But I like the idea. Perhaps the image problem could be met by combining it with a bio (giving a story); and the "make sense" problem could be addressed by a story grammar (following the hero's myth as a template, with recursive and optional parts), written using templates consisting of canned pseudo-english sentences with gaps filled by a set of names, objects, places that play the various roles in the "hero grammar": the key, the sword, the grail, the shadow, the mentor, the ordinary world, the special word, various thresholds - perhaps some word generation for place names. If the story made sense, as a journey, it might be memorable, even stirring in an awkward way, despite all the grammar/template/presets...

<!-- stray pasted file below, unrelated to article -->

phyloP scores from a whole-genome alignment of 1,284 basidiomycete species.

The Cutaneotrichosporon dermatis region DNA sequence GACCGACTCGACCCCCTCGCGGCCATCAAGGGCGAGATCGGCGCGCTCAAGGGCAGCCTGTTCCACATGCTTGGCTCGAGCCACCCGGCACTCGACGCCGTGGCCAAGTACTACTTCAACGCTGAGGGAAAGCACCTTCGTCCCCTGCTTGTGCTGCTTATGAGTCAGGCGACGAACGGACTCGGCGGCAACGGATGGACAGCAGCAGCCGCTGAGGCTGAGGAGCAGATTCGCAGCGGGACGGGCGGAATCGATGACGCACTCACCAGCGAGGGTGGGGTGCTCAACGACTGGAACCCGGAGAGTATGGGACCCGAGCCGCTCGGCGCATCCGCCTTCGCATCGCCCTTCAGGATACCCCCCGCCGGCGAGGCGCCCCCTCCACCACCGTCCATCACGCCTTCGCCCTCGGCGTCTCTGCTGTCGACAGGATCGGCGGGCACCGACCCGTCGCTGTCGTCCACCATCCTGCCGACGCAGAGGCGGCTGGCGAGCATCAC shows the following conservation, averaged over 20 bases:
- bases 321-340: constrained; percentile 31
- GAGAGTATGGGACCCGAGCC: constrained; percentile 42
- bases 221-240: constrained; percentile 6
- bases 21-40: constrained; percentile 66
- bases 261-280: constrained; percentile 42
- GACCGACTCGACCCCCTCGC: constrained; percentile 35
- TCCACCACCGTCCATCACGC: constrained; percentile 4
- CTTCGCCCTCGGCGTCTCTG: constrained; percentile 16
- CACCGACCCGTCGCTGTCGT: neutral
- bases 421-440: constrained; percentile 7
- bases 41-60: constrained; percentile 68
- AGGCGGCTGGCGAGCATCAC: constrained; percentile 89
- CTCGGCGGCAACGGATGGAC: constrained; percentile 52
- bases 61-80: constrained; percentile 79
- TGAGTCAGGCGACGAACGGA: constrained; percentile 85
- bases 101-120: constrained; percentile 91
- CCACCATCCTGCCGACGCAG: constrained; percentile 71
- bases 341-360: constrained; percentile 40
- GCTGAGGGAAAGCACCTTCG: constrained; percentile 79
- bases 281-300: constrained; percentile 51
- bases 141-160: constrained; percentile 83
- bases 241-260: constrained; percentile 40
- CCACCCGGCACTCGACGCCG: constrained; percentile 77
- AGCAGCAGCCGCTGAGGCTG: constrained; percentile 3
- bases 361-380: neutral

Of course, maybe I'm wrong: "<color> <warriortype> with <injury>" is already fairly rich. Even, extending it to incongruous occupations (surgeon, nurse, motorcyclist, developer). Perhaps, like theatresports, just starting points of a place, occupation and problem is enough to suggest a story to the user?
Everywhere we look in RL, there are stories being told all the time.
I think an interesting way to apply identicon to certs is to map each cert attributes to an 'attribute' of identicon, visualizing attributes.
Each Robot is made up of 6 sets of 10 choices each, plus backgrounds.
It's not perfect, but it's enough to give you a basic view into "Is this the same guy or not"
So it works well for a simple signal (which is the goal), but shouldn't be relied on if people might try to abuse it.